“Sure, there isn’t a hard cap [of appointments], but it can certainly feel that way when you suddenly just can’t book another appointment with your therapist or if they force you to book a month out after a rather traumatic thing happened to you,” Breidenbach said.

The letter also states that faculty should aid students by matching their stipends with inflation, regularly checking in with students, maintaining an open dialogue with students surrounding administrative decisions and ensuring that working on days off is not required unless absolutely necessary.

“It seems that even though some faculty here have been able to supplement stipends to more reasonable amounts, we’re getting left behind in inflation,” Breidenbach said. “Gould’s trying her best to sort of stifle that.”

According to Breidenbach, she has never met with Gould face-to-face but feels that her encounters with Gould have been “antagonistic,” and that she has heard of instances of Gould discussing her and her actions with other faculty members.

“I find that [Gould’s actions toward her] to be very unfortunate,” Breidenbach said. “She’s handling the whole situation very immaturely, and she’s personally insulted me to other faculty members behind my back despite never talking to me once.”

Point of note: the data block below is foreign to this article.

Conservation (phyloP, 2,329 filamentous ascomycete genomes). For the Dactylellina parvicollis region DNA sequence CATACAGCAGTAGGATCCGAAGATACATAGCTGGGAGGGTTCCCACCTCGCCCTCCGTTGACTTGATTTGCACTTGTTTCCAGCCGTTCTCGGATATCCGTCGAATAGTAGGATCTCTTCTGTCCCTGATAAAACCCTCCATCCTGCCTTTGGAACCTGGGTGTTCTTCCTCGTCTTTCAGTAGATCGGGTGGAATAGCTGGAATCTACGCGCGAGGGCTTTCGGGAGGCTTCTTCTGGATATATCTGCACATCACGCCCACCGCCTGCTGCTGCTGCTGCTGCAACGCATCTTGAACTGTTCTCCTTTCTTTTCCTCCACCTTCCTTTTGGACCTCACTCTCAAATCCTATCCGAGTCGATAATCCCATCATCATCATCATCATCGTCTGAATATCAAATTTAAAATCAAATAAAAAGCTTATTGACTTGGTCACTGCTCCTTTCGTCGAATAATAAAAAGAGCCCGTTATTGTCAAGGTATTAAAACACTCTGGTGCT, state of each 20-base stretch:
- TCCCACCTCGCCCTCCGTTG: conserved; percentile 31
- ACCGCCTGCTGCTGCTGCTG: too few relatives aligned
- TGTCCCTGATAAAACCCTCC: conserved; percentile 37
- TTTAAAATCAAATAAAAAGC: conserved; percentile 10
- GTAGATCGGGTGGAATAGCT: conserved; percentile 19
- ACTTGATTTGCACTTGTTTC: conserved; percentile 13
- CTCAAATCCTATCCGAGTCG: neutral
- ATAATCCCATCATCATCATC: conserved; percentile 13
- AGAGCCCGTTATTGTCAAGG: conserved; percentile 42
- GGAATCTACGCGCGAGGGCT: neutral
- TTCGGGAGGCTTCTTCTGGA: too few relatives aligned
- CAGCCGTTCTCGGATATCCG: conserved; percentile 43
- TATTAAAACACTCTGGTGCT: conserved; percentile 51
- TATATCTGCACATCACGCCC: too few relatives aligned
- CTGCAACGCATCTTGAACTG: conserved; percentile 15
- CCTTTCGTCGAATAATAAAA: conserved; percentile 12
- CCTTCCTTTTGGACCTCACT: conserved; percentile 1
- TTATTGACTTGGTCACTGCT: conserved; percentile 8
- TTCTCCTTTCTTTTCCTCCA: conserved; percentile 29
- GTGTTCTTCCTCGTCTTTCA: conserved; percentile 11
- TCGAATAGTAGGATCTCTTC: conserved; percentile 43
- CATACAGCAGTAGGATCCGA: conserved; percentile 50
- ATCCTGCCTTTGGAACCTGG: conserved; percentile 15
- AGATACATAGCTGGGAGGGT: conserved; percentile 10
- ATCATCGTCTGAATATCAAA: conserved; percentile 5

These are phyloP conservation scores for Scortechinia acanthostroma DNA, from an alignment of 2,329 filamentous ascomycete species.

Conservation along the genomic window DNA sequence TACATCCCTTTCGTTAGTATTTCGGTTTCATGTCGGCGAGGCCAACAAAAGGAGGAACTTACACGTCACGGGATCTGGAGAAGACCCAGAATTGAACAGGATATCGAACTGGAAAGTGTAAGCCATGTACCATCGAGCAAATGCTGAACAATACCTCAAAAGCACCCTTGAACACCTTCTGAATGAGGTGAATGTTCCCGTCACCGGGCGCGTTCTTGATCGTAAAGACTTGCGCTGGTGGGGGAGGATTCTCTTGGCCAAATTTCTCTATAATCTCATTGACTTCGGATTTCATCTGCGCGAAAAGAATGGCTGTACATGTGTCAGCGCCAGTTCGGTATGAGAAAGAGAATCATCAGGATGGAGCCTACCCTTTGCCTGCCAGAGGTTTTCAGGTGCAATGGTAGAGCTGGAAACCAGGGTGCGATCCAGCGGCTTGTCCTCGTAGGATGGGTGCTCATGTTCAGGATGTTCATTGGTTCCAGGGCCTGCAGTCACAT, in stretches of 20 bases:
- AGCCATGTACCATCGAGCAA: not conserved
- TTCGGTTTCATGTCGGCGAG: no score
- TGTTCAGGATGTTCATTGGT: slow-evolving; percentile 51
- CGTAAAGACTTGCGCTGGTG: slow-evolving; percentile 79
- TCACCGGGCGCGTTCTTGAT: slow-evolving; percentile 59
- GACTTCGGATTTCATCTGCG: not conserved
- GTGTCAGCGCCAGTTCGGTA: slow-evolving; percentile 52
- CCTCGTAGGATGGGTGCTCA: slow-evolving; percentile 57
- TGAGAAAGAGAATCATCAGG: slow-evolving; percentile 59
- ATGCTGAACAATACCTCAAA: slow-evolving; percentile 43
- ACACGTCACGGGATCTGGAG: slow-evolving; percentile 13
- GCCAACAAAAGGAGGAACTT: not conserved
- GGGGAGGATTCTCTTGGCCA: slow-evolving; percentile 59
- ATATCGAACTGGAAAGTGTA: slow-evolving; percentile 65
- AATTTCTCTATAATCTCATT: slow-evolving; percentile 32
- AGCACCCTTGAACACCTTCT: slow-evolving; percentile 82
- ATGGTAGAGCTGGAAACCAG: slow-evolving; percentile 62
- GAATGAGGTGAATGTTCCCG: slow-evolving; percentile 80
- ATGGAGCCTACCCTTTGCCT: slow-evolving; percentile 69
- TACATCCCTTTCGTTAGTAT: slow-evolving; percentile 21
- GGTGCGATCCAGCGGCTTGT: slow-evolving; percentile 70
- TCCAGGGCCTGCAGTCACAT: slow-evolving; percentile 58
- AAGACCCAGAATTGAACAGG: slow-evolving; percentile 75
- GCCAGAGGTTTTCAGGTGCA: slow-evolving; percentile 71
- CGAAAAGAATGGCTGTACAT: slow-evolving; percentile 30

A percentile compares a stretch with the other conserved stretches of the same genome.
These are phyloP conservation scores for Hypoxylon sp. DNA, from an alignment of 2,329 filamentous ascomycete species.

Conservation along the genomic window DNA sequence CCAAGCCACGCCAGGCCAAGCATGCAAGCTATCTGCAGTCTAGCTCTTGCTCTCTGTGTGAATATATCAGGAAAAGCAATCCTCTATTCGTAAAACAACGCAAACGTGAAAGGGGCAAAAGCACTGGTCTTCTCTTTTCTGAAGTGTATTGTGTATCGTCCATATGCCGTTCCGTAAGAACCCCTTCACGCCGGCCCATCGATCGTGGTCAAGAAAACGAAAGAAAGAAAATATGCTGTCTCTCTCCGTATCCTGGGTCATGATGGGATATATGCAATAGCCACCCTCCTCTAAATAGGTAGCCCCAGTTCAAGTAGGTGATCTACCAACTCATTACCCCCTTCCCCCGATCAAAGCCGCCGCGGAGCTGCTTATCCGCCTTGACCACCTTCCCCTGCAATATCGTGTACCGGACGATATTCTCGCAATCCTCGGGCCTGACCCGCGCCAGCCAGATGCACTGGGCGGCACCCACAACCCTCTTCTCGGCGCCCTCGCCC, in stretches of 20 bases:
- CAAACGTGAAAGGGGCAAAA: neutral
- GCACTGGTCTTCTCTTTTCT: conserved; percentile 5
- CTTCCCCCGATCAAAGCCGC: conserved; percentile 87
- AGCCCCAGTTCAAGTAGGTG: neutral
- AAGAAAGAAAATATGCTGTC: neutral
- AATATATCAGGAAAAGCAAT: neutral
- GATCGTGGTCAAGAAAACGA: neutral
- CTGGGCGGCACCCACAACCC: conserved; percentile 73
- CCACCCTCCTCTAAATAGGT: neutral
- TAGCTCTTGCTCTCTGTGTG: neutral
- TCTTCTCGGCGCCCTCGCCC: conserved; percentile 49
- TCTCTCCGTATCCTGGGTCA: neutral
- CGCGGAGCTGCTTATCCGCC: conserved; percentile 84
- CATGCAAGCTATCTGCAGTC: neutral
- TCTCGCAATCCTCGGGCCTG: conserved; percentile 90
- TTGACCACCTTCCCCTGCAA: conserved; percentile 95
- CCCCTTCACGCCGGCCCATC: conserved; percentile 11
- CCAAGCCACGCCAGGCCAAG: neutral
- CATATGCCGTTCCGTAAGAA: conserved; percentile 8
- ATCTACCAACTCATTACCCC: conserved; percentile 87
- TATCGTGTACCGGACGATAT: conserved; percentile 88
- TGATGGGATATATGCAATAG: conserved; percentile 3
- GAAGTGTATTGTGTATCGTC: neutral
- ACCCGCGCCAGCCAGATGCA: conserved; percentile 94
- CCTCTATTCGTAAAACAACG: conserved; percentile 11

In response to these remarks, Gould told The Hustler that a member of her team has engaged with Breidenbach to obtain a clearer understanding of her concerns and discuss administrative initiatives to improve the graduate student program.

“I view Ms. Breidenbach’s advocacy efforts as arising from a deep and sincere concern for her fellow students, a concern that I share,” Gould said in an email to The Hustler. “We are fully committed to providing support and resources to our graduate students and postdocs.”

On May 9, Vice Provost for Graduate Education André Christie-Mizell sent an email to graduate students highlighting various enhancements to the graduate student program. These changes include the aforementioned stipend increase, grant proposal training and additional support mechanisms with the Student Care Network.

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About the Contributor
Zach Joseph
Zach Joseph, Senior Staff Writer
Zach Joseph ('25) is from Chicago, Ill., and is majoring in law, history and society with a minor in Spanish in the College of Arts and Science. He previously served as a staff writer for the News section. Outside of writing for The Hustler, you can find him going for a run around campus or passionately watching soccer games. You can contact him at [email protected].
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1 year ago

Hats off on this one, really nailed it on the head. Admin really needs to step up their game. It’s disgusting to see another HELPABLE issue in this world go unchallenged and get shrugged off.. get it together Vanderbilt.